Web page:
Management Plan for St Marys

Wildlife conservation at St Marys Churchyard Shotesham

Coordinator for Conservation Group: Raz Woollacott

Overview: A fine wildflower site especially important for the pyramidal orchids. There has been a tradition for some years now of Conservation Group arranging work groups which are always well attended by volunteers. The site is managed in close cooperation with the PCC.

Amended Management Plan for 2017: 

Approach. The PCC remain in favour of a significant proportion of the churchyard being managed for wildlife conservation, particularly for wildflowers. At the same time they want it to be obvious to users of the church and churchyard that this is a deliberate and managed plan and not just a matter of neglect. The following plans are aimed at achieving this balance:

The main drive: The long triangular border to the left of the path when facing the church, is kept mown by the PCC. The wildlife interest is relatively small here and keeping it mown will enhance the “cared for” appearance of this area. 

In a similar vein, the border to the right of the path is kept mown to a width of about 2 meters (one mower’s width behind the rose bushes). This keeps the area neat and also demonstrates that the uncut area behind is deliberate policy.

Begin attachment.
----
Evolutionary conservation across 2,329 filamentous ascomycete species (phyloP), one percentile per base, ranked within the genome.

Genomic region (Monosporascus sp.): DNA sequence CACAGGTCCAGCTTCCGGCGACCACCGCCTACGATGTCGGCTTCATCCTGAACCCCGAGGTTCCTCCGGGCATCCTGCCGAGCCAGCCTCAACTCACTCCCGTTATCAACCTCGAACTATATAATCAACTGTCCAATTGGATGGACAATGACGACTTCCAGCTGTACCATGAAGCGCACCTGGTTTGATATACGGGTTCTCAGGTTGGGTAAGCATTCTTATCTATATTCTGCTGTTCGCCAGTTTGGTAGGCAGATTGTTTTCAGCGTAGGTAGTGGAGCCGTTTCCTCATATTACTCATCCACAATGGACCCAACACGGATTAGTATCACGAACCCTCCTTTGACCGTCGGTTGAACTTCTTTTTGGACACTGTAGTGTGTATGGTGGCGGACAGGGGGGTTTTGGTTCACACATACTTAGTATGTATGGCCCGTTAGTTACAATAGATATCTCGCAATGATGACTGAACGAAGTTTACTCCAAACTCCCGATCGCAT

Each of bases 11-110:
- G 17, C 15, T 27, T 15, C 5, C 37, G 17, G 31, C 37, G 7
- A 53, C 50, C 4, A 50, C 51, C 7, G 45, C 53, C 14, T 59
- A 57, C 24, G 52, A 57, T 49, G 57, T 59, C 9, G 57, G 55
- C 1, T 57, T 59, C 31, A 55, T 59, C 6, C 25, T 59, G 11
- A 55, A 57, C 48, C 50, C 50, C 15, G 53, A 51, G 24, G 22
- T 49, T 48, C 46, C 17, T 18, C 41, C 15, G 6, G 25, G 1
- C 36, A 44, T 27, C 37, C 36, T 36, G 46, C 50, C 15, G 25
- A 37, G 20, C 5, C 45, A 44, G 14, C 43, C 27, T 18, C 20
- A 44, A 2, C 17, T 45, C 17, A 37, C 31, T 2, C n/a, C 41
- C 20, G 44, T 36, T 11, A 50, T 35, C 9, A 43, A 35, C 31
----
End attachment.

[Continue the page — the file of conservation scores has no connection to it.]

The old graveyard area. Apart from the 2 areas described above, the whole of the old graveyard area is managed as a wildflower meadow by the Conservation Group. It is not be cut (and raked) until August each year. The existing wide mown path around the church is maintained by the PCC. Some paths are cut through the wildflower area  to allow some access to visitors. 

The back (i.e. the north) of the church: This area is in 3 parts at the moment. There is a wildflower meadow to the east of the modern graves. This is the prime site for Pyramidal Orchids and will continue to be managed as at present.  The next part is the modern graveyard which is maintained by the PCC and kept mown. This is important for families visiting graves and the mowing regime will continue.

The third part consists of a wide strip of wildflower meadow which is steadily improving and will continue to be managed by the Conservation Group. This area is steadily improving in wildlife interest and should continue to do so with the same management. Adjacent to this area on the north boundary is the “compost heap” which will be retained and built up mainly for the benefit of the Slow Worms (a threatened species throughout the country). The existing uncut area on the northern boundary will be maintained as it is, to provide some “rough” vegetation.